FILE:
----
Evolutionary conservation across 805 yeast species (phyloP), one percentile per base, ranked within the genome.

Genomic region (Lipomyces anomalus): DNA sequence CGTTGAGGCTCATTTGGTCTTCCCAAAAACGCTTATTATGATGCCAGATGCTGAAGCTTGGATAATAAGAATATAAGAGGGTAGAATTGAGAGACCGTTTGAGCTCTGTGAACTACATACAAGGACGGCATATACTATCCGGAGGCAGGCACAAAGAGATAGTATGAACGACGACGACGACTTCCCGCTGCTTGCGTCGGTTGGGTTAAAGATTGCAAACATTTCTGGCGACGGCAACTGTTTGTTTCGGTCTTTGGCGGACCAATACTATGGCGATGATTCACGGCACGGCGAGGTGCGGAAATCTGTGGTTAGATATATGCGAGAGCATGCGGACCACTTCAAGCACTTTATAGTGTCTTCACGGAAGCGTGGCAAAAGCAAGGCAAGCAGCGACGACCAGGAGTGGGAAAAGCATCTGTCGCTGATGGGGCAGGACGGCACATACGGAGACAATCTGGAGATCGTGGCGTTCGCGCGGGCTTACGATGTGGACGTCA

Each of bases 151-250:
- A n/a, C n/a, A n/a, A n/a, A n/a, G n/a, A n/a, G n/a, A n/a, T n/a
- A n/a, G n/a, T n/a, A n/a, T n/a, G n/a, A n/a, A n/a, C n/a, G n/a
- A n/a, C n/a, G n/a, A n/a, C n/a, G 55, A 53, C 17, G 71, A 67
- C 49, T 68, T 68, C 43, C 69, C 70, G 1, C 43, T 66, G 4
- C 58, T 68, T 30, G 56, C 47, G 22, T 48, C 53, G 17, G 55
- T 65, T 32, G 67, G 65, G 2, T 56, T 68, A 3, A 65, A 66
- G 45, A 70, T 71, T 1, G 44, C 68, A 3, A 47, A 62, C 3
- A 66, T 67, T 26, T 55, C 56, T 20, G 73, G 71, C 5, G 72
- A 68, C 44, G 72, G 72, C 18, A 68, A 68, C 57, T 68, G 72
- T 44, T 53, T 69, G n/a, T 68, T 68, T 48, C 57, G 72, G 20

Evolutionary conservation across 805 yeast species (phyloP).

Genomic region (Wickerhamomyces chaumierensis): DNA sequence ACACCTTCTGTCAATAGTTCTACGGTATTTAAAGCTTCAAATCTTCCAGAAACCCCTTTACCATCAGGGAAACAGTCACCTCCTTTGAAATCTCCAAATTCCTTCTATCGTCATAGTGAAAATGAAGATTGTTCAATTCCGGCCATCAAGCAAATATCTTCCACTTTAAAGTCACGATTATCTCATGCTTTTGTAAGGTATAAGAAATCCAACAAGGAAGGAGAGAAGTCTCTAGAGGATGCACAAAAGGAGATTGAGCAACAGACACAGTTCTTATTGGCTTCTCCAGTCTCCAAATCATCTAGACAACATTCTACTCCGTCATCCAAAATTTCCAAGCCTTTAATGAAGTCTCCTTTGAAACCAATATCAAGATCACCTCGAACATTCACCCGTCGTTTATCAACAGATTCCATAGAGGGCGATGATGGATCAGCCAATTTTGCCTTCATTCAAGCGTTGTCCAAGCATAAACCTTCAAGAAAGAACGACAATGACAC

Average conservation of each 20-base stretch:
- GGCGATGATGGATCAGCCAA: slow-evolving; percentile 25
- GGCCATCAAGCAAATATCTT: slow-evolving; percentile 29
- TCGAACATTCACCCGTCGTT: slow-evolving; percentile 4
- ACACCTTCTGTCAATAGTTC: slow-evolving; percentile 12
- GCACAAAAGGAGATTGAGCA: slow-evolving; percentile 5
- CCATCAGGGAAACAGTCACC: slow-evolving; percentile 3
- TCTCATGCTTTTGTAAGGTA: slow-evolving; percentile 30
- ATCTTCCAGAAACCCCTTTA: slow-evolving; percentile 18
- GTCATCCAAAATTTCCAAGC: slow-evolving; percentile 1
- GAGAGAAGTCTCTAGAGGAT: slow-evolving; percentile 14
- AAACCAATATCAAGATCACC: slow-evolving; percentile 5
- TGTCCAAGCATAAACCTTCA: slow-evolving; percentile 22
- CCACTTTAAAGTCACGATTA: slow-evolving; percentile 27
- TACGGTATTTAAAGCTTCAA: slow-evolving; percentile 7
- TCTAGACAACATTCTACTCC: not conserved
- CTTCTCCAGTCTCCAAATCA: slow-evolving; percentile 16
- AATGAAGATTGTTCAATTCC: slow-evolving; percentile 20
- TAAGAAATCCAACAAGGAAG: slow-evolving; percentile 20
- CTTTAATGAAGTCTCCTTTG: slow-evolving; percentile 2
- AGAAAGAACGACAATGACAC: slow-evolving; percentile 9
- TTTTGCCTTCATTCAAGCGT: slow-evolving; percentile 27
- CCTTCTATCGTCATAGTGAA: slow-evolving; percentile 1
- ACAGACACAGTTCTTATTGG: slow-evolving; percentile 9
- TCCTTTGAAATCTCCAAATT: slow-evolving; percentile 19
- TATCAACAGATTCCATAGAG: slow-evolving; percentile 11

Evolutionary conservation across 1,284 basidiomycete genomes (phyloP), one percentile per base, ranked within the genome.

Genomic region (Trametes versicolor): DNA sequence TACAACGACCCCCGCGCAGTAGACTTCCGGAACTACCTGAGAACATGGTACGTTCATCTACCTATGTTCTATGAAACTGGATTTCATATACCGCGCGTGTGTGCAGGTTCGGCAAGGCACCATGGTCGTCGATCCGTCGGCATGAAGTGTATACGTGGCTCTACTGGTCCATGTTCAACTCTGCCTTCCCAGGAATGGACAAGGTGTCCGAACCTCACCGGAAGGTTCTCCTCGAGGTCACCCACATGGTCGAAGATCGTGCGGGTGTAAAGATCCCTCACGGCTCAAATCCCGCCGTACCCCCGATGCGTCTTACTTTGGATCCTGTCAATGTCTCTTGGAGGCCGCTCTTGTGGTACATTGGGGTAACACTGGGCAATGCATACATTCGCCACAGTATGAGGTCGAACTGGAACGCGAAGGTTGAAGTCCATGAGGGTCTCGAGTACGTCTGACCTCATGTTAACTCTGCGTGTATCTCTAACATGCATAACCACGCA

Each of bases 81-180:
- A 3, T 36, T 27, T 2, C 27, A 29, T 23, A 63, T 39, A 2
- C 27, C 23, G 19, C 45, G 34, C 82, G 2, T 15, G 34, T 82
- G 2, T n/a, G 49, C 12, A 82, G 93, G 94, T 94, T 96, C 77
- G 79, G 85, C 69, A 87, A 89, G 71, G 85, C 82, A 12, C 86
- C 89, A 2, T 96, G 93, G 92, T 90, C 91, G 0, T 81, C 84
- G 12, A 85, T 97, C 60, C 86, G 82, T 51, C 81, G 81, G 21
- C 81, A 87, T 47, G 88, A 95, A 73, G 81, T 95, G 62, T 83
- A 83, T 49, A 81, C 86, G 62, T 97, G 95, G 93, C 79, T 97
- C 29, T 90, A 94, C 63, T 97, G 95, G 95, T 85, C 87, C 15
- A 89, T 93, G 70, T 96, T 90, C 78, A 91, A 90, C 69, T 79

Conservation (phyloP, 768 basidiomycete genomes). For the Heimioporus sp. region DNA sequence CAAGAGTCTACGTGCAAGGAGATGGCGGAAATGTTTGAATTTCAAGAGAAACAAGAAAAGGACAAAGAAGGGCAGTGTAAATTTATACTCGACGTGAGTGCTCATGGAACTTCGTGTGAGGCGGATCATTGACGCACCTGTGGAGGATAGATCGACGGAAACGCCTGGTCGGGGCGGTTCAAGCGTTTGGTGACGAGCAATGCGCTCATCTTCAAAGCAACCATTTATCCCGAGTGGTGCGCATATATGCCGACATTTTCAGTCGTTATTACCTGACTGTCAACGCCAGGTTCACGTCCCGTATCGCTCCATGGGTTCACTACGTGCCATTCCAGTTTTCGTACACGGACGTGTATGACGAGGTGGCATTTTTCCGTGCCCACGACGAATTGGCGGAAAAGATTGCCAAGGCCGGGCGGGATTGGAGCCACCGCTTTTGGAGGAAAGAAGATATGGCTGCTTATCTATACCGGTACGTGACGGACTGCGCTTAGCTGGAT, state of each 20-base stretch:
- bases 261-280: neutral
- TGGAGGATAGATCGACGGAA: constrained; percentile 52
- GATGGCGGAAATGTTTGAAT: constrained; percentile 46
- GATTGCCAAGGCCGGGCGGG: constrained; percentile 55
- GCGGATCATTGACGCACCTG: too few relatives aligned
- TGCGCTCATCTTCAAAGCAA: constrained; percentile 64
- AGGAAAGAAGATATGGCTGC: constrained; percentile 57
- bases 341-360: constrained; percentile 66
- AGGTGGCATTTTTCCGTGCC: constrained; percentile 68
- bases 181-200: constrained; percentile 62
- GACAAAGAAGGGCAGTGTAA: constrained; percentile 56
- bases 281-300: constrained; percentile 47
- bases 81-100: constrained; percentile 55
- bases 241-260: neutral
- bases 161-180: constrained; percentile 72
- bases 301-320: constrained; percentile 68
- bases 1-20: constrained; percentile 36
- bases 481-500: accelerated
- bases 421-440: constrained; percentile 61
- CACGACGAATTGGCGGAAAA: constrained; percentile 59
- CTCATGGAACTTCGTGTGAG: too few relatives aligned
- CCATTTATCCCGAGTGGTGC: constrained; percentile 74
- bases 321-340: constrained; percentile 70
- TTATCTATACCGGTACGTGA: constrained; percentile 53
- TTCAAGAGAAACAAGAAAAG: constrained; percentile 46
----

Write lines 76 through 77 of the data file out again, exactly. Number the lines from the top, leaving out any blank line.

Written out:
- CTCATGGAACTTCGTGTGAG: too few relatives aligned
- CCATTTATCCCGAGTGGTGC: constrained; percentile 74